Center for the Study of Built Environment in the Malay World (KALAM)

  • Description
  • The Cen­tre was set up in June 1996 on the foun­da­tion of numer­ous intri­cate mea­sured draw­ing works done by the stu­dents of the Depart­ment of Archi­tec­ture out of con­cern for the rapid dis­in­te­gra­tion and elim­i­na­tion of Malaysia ‘s archi­tec­tural her­itage. With the accu­mu­la­tion of these works since 1975 (over 350 build­ings doc­u­mented), the research towards the iden­ti­fi­ca­tion, clas­si­fi­ca­tion and analy­sis of the archi­tec­tural her­itage was estab­lished through under­grad­u­ate and post-​graduate studies.

    Back­ground and Role of Kalam

    • To pro­vide infor­ma­tion that would aid the process of plan­ning set­tle­ments and the design of build­ings which is more suited to the con­text and con­ti­nu­ity of the cul­tures of the Malay World.
    • The Cen­tre came into being out of a wider con­cern for the under­stand­ing of the Malay World which stretches out to a greater part of the Asian con­ti­nent and the Pacific arch­i­pel­ago. The Cen­tre was set up for the sole pur­pose of con­duct­ing research towards a bet­ter under­stand­ing of the fac­tors influ­enc­ing the rela­tion­ship between built form and the many cul­tures of the Malay World. Much of the plan­ning of cities and set­tle­ments in this part of the world were based pri­mar­ily on West­ern plan­ning con­cepts from the early mod­ernist move­ments dur­ing the early part of the twen­ti­eth cen­tury. These plan­ning con­cepts were rooted in the idea of pro­gres­sivism which is premised on the notion that there would even­tu­ally exist a com­mon global cul­ture amongst all the inhab­i­tants of the world. These final years of the twen­ti­eth cen­tury has seen the inevitable fact that although there exist some sim­i­lar­i­ties amongst the var­i­ous cul­tures of the mod­ern world, each cul­ture still holds strongly to some form of tra­di­tional belief system.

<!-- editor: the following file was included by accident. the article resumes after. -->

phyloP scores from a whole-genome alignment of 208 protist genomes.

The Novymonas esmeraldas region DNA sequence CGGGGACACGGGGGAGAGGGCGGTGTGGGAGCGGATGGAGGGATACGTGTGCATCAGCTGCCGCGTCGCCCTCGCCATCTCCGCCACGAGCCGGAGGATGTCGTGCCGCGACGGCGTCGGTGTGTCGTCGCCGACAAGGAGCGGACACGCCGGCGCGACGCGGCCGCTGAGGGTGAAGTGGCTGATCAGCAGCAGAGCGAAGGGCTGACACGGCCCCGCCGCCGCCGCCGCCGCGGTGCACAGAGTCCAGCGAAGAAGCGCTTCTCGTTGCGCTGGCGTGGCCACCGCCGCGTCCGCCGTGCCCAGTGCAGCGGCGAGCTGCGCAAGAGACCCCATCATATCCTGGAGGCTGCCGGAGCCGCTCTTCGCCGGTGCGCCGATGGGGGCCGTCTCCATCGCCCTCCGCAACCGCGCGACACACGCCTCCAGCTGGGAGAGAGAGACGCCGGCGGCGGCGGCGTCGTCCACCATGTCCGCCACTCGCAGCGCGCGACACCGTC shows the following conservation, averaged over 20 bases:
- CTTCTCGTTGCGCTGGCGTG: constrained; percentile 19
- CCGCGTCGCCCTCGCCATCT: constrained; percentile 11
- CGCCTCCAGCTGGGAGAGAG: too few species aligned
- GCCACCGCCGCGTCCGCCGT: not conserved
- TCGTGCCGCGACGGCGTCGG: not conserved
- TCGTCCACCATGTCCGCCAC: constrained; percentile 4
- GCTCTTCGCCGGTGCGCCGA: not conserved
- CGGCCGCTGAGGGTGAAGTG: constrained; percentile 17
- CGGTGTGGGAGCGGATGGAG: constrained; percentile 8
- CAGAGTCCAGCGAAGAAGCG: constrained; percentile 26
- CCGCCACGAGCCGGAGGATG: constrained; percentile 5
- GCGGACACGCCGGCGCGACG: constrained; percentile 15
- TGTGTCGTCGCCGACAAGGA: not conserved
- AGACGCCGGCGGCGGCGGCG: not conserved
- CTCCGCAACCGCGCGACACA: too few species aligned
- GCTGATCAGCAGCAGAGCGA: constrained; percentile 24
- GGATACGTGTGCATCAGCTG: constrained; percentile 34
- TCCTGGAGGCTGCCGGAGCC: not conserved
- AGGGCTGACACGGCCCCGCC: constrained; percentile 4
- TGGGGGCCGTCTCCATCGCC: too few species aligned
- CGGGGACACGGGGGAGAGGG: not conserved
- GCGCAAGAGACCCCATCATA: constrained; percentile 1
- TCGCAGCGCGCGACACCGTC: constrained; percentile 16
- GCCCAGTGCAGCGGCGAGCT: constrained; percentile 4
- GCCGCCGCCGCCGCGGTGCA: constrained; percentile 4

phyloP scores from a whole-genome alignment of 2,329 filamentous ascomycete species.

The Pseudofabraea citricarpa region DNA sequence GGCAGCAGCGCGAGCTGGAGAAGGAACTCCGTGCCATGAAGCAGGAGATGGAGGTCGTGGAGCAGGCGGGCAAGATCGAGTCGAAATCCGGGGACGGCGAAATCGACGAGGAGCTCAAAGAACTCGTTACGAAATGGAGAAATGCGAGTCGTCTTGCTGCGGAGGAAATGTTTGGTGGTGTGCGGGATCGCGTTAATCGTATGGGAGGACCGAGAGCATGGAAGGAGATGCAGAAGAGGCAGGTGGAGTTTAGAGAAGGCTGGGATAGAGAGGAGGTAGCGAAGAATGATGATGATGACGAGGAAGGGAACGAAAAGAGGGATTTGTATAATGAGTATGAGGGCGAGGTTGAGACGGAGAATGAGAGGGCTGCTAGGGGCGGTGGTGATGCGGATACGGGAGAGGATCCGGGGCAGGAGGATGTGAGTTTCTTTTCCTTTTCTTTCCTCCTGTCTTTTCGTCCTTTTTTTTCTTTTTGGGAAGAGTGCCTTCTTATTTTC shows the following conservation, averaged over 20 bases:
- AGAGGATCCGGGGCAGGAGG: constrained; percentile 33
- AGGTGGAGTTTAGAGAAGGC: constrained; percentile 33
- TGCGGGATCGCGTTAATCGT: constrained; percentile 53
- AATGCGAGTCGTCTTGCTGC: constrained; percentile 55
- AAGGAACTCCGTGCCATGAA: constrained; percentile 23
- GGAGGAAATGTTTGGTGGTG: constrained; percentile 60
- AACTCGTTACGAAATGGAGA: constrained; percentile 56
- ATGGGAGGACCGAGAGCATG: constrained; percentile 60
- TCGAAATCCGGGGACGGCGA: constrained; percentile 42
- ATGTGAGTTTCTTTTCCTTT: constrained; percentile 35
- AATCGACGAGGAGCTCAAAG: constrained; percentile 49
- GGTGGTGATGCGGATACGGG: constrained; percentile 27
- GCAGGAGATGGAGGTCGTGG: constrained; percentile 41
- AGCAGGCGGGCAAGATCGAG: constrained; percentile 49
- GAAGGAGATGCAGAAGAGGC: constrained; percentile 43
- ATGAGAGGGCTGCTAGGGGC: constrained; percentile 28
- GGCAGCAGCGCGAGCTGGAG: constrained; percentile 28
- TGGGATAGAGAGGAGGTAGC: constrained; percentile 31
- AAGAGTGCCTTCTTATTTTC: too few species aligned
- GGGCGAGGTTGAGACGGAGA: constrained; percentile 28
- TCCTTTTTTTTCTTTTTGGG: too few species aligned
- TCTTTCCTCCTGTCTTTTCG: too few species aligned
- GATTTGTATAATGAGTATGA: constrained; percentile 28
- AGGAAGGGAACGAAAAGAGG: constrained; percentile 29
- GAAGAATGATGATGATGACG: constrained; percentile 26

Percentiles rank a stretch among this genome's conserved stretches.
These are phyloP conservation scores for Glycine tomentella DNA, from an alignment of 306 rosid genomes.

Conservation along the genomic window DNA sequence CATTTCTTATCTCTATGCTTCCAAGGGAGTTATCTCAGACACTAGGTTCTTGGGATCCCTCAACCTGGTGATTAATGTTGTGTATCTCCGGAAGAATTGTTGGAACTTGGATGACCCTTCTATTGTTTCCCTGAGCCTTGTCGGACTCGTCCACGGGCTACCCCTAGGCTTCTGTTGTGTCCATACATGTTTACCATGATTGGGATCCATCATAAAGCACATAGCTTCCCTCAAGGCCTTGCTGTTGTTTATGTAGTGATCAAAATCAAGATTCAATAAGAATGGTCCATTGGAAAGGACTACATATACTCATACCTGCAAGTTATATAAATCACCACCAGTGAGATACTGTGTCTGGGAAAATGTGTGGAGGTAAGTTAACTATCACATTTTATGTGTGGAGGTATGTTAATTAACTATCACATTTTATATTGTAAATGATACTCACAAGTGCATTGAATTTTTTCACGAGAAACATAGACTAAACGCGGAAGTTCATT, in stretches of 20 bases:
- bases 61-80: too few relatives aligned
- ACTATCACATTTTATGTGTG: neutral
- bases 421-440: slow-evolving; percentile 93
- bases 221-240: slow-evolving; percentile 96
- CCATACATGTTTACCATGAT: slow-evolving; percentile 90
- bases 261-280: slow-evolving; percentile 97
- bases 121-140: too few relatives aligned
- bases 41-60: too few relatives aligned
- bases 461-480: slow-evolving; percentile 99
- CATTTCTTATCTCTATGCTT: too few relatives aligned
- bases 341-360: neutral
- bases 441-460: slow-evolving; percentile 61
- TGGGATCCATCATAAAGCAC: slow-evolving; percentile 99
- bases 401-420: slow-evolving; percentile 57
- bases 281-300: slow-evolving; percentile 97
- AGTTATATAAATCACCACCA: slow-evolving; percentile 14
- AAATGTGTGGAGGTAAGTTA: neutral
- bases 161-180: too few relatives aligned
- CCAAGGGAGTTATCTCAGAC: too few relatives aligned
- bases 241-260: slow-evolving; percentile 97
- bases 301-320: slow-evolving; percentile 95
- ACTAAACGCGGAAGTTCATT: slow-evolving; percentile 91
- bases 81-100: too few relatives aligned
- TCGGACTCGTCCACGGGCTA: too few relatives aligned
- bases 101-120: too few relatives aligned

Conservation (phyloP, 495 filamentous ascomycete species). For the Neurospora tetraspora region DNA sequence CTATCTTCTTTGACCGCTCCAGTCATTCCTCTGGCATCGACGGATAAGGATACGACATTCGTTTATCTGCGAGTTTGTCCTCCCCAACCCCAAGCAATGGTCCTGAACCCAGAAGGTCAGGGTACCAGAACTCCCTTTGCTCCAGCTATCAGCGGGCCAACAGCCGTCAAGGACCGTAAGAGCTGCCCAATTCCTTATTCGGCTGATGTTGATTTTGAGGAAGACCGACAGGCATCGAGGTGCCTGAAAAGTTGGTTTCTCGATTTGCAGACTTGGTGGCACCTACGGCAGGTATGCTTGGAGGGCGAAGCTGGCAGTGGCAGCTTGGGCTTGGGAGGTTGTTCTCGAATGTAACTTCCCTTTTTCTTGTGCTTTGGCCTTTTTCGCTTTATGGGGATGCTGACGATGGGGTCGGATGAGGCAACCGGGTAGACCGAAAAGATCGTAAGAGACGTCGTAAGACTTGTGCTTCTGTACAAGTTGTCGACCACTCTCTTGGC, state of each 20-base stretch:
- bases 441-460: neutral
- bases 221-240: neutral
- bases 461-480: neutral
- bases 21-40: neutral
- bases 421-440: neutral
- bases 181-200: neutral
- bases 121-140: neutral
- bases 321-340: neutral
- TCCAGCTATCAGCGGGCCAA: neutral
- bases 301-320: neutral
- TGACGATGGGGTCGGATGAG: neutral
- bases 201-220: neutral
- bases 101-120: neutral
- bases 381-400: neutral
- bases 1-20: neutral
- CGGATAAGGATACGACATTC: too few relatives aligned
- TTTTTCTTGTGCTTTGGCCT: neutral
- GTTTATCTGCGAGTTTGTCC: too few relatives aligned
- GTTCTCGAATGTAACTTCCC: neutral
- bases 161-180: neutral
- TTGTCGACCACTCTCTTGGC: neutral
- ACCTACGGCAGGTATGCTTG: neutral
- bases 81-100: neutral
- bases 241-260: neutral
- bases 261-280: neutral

• This real­iza­tion brought about the idea that the plan­ning of set­tle­ments must take into account the pecu­liar­i­ties of cer­tain race and cul­ture. The her­itage of built envi­ron­ment in the Malay World holds many keys to the bet­ter under­stand­ing of eter­nal design prin­ci­ples and lessons of cru­cial use to the present con­cerns of build­ings and cities.

    Objectives

    • Doc­u­men­ta­tion of build­ings and aspects of the built envi­ron­ment for the pur­pose of under­stand­ing the forces that influ­ence their designs.
    • Analy­sis of the his­tor­i­cal data for the pur­pose of adap­ta­tion and assim­i­la­tion of the past built envi­ron­ment her­itage that are valid in the con­text of cul­tural continuity.
    • Edu­cat­ing the pub­lic about the impor­tance of under­stand­ing the built envi­ron­ment her­itage from the per­spec­tive of its poten­tial pos­i­tive development.

    Details

    Email fab@utm.my
    Phone +6.07.553.7310
    Location ,
    Address UTM Skudai

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